"The United Food and Commercial Workers International Union, which hopes to represent Walmart's nonunionized work force, called the wage increase a "public relations stunt" meant to distract from the closings.
Senate Democrats, citing the closings and a $20 billion stock buyback announced last fall, said in a statement: "The real response of companies like Walmart to the Republican tax bill has been to ensure that its already high-paid executives and wealthy shareholders reap the overwhelming benefit, leaving thousands of workers standing in the cold without jobs."
Matt Gardner, a senior fellow at the Institute on Taxation and Economic Policy, a nonprofit research group, said it was difficult to forecast precisely how much Walmart would save.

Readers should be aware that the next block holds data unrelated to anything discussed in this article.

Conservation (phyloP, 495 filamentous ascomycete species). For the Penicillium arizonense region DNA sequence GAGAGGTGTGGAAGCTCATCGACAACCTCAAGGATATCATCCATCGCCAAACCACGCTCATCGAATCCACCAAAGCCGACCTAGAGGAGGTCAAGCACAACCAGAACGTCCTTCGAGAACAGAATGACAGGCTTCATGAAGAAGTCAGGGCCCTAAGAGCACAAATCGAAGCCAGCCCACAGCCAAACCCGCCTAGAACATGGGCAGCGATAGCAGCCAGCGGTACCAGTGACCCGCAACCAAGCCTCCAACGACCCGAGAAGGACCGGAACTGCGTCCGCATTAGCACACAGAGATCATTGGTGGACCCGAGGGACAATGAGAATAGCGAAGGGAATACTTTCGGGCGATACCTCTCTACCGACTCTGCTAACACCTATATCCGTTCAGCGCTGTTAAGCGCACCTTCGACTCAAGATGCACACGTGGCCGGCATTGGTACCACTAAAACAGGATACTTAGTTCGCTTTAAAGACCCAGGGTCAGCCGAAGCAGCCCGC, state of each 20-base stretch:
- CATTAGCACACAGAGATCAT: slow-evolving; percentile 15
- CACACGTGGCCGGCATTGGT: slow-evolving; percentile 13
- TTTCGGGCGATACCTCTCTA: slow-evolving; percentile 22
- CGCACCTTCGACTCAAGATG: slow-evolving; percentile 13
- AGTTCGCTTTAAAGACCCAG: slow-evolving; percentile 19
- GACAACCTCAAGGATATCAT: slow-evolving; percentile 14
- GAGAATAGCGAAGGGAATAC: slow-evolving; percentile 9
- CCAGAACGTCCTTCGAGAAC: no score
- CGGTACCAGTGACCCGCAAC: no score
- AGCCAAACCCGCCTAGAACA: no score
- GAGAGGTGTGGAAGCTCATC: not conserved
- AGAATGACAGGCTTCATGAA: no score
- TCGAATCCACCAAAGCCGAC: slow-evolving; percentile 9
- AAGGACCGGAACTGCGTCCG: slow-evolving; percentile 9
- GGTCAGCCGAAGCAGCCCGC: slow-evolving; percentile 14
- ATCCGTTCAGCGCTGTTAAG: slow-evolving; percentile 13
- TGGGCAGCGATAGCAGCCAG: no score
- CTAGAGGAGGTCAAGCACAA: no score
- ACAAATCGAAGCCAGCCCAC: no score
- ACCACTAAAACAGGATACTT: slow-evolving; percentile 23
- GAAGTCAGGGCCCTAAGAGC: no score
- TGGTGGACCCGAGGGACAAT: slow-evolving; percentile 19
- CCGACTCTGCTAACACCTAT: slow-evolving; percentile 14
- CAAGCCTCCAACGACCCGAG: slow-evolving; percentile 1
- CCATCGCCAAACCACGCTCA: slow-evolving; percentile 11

But based on the company's average annual United States earnings over the past five years, he said, savings from the cut in the corporate tax rate alone could be roughly $2.2 billion a year, or 40 percent.
He said the figure could be higher or lower depending on tax breaks the company might be losing, or new advantages in the treatment of capital investments and other provisions.
Walmart said the wage increases and bonuses would cost the company roughly $700 million."
Still, many economists are skeptical that the tax cut will have a meaningful impact on wages. In an economic research memo released on Thursday, Goldman Sachs wrote that "we expect no significant short-term effect of tax reform on" average hourly earnings.
Lessee, 700 million for millions of workers and a billion and a half for the company. And the forecast of economists that the tax cut will not have, "a meaningful impact on wages".
RoC must be, "soiling himself with joy", as he says.